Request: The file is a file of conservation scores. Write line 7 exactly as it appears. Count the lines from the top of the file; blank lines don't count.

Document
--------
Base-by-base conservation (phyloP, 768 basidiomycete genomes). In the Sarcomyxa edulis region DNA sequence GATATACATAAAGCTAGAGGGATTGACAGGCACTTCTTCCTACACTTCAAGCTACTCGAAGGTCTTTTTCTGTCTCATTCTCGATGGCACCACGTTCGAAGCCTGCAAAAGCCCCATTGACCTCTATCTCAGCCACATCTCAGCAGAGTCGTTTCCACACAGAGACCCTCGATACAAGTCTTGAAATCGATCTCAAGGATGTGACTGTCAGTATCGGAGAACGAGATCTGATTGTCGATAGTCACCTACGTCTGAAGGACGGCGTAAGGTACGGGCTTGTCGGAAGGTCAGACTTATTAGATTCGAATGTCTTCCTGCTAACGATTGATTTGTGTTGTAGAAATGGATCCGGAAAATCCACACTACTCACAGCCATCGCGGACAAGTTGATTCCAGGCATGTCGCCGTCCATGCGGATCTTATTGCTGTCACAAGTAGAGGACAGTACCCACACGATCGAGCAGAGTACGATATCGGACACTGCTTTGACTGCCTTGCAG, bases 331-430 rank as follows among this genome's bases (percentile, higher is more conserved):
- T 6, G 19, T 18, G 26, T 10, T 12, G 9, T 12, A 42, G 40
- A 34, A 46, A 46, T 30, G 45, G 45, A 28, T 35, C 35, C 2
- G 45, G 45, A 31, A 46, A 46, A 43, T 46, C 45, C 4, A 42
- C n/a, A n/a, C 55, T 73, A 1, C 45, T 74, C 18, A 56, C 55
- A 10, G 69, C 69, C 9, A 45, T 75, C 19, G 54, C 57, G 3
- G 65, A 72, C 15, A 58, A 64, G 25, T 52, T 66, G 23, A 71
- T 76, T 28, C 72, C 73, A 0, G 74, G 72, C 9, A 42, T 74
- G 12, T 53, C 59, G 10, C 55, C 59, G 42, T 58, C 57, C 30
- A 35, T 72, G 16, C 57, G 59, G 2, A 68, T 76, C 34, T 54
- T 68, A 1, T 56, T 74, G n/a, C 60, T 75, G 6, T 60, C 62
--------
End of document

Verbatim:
- G 65, A 72, C 15, A 58, A 64, G 25, T 52, T 66, G 23, A 71